Coordination in place of integration? economic governance in a non-federal EU
Economic governance in a non-federal EU
The most commonly held belief about the eurozone crisis is that solving it will require greater EU integration. Yet despite all the talk about fundamental design flaws and the need for a federal ‘leap forward’, roadmaps for completing Economic and Monetary Union have been viewed with contempt by national leaders. Neither EU governments or citizens are ready to pool further sovereignty and resources as a way to strengthen the common currency and to improve the EU’s delivering capacity.
As a result, more attention needs to be paid to how the imbalances threatening the stability of the EU and its cohesion objective could be addressed within the existing boundaries of EU treaties. Experience accumulated before and after the eurocrisis has shown that the narrow approach to fiscal and macroeconomic discipline is not enough. Improving the institutions and scope of policy coordination must take priority.
This paper argues that, if member states are serious about convergence, wage and social developments should be included in EU supervision frameworks. Secondly, it analyses the increasingly contractual approach to EU governance and suggests that a stronger sense of reciprocity could arise via smaller scale cooperation of eurozone members and voluntary countries. Ultimately, greater ambition in terms of EU cohesion and democratic legitimacy would require a more substantial rethink of EU governance and policies in the long term.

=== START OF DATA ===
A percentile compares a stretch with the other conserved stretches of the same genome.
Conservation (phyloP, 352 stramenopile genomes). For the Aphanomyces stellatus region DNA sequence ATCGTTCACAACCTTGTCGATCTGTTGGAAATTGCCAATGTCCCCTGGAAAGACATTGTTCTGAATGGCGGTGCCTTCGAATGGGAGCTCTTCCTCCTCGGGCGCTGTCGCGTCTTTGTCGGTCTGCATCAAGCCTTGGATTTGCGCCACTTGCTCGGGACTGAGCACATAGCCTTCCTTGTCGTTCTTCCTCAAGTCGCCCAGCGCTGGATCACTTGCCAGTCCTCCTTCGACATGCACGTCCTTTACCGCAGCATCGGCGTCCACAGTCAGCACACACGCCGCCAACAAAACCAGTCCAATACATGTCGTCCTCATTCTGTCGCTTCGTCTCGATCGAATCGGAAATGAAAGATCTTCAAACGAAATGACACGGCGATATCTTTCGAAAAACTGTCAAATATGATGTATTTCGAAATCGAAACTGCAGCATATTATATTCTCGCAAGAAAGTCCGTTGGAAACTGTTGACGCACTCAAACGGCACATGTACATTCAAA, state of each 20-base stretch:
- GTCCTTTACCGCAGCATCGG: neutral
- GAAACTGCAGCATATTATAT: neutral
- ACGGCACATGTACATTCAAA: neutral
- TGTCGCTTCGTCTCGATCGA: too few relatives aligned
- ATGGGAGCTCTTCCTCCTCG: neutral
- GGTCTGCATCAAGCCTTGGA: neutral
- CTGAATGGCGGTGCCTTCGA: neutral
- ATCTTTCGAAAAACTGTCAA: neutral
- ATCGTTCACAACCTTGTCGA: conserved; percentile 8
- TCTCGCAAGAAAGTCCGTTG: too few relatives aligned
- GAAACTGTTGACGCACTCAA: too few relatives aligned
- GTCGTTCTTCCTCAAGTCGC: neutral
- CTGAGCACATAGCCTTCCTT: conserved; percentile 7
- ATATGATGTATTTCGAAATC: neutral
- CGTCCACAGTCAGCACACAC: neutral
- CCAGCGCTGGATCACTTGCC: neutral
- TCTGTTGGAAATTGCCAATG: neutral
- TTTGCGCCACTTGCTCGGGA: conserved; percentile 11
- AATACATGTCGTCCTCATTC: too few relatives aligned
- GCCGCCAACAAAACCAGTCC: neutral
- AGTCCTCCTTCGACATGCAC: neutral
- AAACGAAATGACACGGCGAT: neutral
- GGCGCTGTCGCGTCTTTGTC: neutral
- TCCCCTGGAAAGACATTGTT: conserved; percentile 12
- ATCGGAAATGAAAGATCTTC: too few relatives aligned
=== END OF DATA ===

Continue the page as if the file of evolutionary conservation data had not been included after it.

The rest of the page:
About the author:
Renaud Thillaye is senior researcher at Policy Network and specialises in EU governance and policies. He leads Policy Network’s contribution to the ‘Welfare, Wealth and Work for Europe’ project.
Welfare, Wealth and Work for Europe Project
This paper is a contribution to the ‘WWWforEurope’ project, a four year research initiative led by the Austrian Institute of Economic Research (WIFO) with the objective to identify the conditions for a successful socio-ecological transition in line with the Europe 2020 strategy for smart, sustainable and inclusive growth. The research leading to these results has received funding from the European Commission’s Seventh Framework Programme FP7/2007-2013 under grant agreement no. 290647.
Photo credit: Little Hand Creations – Shutterstock.com